by Jessie Karangu
So often, the black community in the United States is quick to call out injustice which is committed by other races against our own without failing to recognize our own innate injustices which we commit against each other.
The black community is so eager to be on equal footing and accepted by the rest of society but yet we don’t even accept ourselves.
As Lupita Nyong’o made history last night, becoming just the ninth woman of color to win an Oscar, most people cheered in gratitude for what this moment meant for women and specifically black women.
But many others on social media spread their hateful, vile reactions to Lupita’s win.
Lupita is ugly, she looks like a child soldier from Mali. But she got an Oscar so she's prettier than Keri Hilson
— Daddy, Fat Sax (@StuntMurphy_) March 3, 2014
Lupita is ugly as fuck tho
— The Problem (@SonaldoLust) March 3, 2014
Where does this hate stem from?
In my opinion, certain African-Americans are afraid to see darker-skinned people succeed. I don’t think it’s because they hate dark-skinned people or because of jealousy.
I think it’s because they view people like Lupita, Barkhad Abdi and Gabby Sidibe (two other people of color who were prominently featured during the Oscars telecast) as a threat to their own livelihoods.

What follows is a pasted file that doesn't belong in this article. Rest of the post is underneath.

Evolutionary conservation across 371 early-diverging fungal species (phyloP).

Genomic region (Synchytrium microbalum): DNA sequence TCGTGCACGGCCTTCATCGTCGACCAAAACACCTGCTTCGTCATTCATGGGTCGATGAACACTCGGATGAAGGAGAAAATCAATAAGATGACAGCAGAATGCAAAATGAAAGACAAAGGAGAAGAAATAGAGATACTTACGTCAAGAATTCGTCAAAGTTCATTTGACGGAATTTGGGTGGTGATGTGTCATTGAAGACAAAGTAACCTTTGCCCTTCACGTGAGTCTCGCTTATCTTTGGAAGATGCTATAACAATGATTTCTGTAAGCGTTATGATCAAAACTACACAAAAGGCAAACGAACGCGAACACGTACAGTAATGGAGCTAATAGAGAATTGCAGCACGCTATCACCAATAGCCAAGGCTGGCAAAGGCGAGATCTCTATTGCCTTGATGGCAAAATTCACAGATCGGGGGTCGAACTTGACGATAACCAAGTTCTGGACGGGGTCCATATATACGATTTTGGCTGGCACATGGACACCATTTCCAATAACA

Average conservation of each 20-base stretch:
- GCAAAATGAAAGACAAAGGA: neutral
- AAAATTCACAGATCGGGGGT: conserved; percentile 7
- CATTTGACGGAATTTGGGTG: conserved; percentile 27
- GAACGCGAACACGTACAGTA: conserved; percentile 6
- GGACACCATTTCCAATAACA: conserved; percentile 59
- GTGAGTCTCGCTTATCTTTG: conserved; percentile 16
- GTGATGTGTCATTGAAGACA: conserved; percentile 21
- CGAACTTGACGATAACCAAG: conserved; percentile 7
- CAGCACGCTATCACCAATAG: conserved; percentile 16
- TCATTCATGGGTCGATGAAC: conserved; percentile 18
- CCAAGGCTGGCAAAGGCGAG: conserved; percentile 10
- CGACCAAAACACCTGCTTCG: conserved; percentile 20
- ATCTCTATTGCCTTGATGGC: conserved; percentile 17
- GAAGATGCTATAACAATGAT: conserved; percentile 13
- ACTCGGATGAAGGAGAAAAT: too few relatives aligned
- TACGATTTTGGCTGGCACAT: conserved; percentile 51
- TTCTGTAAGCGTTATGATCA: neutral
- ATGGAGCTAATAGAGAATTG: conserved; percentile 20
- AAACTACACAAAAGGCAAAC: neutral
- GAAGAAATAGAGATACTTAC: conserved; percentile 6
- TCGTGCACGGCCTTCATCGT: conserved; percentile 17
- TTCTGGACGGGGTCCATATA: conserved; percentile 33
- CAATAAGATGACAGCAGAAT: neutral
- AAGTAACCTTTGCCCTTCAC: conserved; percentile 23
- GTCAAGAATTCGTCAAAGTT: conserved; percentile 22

None of those mentioned above fit the conventional European style of beauty which society is so accustomed to.
Because of this, some black people assume that these stars are accepted in white society only because they are a reminder to Caucasians of the past struggle which African-Americans have fought against being stereotyped as.
As young kids when we were taught about slavery, dark skinned blacks were the face of that plight. In order to avoid ever being cast as the face of plight again, we look for present-day heroes and icons who are fair-skinned and walk, talk and dress like the conventional European look.
Little do those narrow-minded people realize that you are playing a role in continuing the ignorance which has existed for so long. You are also underestimating how much progress we’ve made as a society when you assume that all black people are looked at by others as an inferior people.
If we as a black people want to be accepted in society, then we must first accept our own beauty no matter what shade, shape or structure it comes in.
When you spread hate amongst your own people, you are not only hurting them but you are hurting yourself.
You don’t have to like Lupita’s acting. You don’t have to be attracted to her. You don’t even have to like her personality. But at the very least, respect her.
Respect the moment for what it is and take heed in understanding how valuable and extraordinary this moment is in women’s history, black history and world history.
Lupita deserves nothing but praise for what she was able to accomplish.
“No matter where you’re from, your dreams are valid.”